At their annual awards event, the St. Louis Chapter of the American Society of Landscape Architects (ASLA) recognized Soldiers Memorial and Court of Honor with a Merit Award in the category of Landscape Architecture Design. Earlier that day, ASLA Central States Region awarded the project an Honor Award.
About the Project
President Franklin D. Roosevelt dedicated the downtown site of Soldiers Memorial Military Museum on October 14, 1936, as a tribute to St. Louisans who sacrificed their lives in World War I. The art deco edifice faces the Court of Honor, a public park and plaza located across the street which memorializes World War II, the Korean War, and the Vietnam War. In 2015, after years of decline, the Missouri Historical Society signed on to oversee the renovation and reconstruction of the Memorial, and to serve as its long-term steward.
DTLS worked as part of a multidisciplinary design team to revitalize and enhance the grounds of the Soldiers Memorial and the Court of Honor. Because of the site’s historic nature, the project focused heavily on preservation and restoration. At the same time, the Missouri Historical Society recognized the need to re-imagine the Memorial in a 21st Century context. With that in mind, the site design sought to unify the two blocks with a multi-function urban plaza and park space, with new fountains to activate the Court of Honor, and outdoor memorial rooms to provide space for quiet contemplation.
The Soldiers Memorial is mirrored in the new reflecting pool at the center of the Court of Honor. The fountain in the middle ground pays tribute to each of the five branches of the United States Armed Forces.
The Soldiers Memorial and Court of Honor served as a solemn monument and civic gathering space for generations of St. Louisans. However, after decades of use and limited funding, the building and outdoor spaces fell into decline and faded from prominence.
The primary goal of the Memorial’s renovation was to update its functionality while restoring its historic attributes and enhancing the urban fabric. In order to serve a contemporary audience, the site was significantly reconfigured to showcase its history, increase flexibility, improve accessibility, and strengthen connections to the Gateway Mall, St. Louis’s central civic space.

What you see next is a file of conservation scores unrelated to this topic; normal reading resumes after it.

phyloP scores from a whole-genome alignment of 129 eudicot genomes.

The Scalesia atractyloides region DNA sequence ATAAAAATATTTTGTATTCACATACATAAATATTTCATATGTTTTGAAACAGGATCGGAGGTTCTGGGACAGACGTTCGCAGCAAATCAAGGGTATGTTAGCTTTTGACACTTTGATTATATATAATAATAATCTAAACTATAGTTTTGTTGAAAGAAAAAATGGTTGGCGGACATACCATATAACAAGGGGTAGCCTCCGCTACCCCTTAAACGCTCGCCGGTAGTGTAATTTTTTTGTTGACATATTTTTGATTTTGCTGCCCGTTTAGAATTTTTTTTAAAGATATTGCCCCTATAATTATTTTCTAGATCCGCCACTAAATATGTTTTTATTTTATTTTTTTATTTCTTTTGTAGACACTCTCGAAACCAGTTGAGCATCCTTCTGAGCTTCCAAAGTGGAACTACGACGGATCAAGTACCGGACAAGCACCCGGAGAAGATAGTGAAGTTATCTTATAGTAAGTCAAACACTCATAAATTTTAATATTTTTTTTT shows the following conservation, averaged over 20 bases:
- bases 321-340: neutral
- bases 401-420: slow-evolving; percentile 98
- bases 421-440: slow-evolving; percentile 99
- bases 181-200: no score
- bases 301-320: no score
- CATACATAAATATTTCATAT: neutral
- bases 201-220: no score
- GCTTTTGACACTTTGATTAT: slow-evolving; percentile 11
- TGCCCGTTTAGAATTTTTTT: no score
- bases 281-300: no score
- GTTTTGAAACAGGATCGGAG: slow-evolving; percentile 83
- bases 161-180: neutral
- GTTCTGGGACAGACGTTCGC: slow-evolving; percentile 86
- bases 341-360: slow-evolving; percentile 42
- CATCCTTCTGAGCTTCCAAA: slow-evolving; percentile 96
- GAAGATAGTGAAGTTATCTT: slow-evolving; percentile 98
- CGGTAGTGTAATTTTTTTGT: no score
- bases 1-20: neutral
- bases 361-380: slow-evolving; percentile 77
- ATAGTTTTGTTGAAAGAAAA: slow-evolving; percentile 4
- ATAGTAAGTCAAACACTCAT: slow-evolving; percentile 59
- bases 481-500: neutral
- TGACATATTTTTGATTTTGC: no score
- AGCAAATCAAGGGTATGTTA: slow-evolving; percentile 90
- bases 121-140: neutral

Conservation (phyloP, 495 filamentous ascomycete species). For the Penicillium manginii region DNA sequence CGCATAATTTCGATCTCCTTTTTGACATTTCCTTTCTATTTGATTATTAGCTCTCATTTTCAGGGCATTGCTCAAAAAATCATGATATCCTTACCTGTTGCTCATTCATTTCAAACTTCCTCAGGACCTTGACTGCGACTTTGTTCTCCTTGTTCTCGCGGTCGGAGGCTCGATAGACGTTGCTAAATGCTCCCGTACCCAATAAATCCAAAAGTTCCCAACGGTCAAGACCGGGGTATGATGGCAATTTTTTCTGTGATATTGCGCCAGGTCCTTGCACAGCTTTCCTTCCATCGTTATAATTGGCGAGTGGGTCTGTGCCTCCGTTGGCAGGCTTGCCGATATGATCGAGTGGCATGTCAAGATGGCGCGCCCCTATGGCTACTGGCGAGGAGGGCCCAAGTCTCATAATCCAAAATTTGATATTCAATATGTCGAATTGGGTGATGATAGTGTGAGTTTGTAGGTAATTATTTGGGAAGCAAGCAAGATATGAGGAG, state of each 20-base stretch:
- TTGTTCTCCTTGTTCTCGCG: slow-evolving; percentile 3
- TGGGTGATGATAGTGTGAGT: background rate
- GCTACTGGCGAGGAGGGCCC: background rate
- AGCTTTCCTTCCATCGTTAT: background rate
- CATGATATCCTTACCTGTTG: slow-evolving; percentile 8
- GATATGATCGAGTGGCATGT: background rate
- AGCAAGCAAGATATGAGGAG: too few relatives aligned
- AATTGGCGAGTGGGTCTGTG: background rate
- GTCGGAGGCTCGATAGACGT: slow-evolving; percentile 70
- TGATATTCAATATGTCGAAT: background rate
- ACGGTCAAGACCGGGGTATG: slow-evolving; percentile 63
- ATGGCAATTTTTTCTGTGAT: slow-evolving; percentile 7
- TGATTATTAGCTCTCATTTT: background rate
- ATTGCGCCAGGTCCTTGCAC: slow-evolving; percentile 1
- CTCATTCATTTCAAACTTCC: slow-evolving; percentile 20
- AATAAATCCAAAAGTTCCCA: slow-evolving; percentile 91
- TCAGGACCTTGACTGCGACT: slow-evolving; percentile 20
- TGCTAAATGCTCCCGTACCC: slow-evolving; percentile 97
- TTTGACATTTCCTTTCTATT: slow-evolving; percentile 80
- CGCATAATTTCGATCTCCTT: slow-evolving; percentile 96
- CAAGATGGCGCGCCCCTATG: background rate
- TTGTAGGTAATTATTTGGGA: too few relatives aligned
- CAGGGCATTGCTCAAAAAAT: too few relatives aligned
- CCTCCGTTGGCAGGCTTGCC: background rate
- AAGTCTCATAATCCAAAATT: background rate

For most passersby, the association between the Soldiers Memorial and the Court of Honor was not immediately evident. The renovation and redesign effort sought to unite the two blocks with an urban plaza, strengthening their axial relationship while opening views of the Memorial from Market Street.
Chestnut Street, which runs between the two blocks, has been narrowed from 76’ down to 24’, allowing for one traffic lane and a bike lane in its new configuration. At the center of the block, recessed curbs and upgraded pavement define an urban plaza which calms traffic and unifies the space. Chestnut Street can be completely closed to traffic for special events.
At the center of the urban plaza is a large multi-purpose lawn which may be used to set up event tents or host large gatherings. The lawn area features reinforced turf and enhanced drainage, as well as flexible event lighting and AV capabilities.
Landmark trees help to define spaces, lending shade and historic gravitas to the site. DTLS worked closely with the BSI Constructors to protect these significant assets during construction.
Seating, paths, transitions, and parking (including bicycles) were designed with access in mind. The design team worked with a panel of accessibility experts and disabled veterans throughout the project to ensure that the Memorial is a welcoming place for all visitors.
Plaques honoring the fallen from post-WWII conflicts have been relocated and repositioned to lend more prominence and allow for increased interactivity with visitors. Walls featuring these plaques are the focus of outdoor rooms nestled into shaded allees on either side of the event lawn.
The Memorial Rooms offer smaller, more intimate contemplation spaces in contrast with the larger civic-scale areas of the site…they also provide a great place to sneak a quick dance when the military band strikes up a swinging tune!
Granite bands and concrete panels defined a grid on the plinth of the Memorial prior to renovations. This grid was recreated and extended into the site plaza spaces and across Chestnut to the Court of Honor. New granite was sourced to match existing remnants.
Various elements from the previous site layout were repurposed or reconfigured. The Anchor Memorial was relocated from the building plinth to street level and marks a threshold into the site. In the Court of Honor, a central lawn panel was re-imagined as a raised reflecting pool and surrounded with complementary paving materials.
Along Market Street, efforts were made to align this renovation with other projects underway in downtown, incorporating a larger vision of a continuous promenade, or “urban hallway”, that will one day span the length of the entire 15-block-long Gateway Mall.
Safety and activation at night was considered key to the project’s success. DTLS worked hand-in-hand with Randy Burkett Lighting Design, Inc. to highlight key features and incorporate pedestrian-oriented lighting elements.
The planting design was informed by the historic site plan. It was recognized that the appropriate palette should be restrained and respectful to the stately nature of the Memorial. However, unlike the historic plan, which features invasive species almost exclusively, the new plan is designed to showcase Missouri native plants and seasonal change.
Client: Missouri Historical Society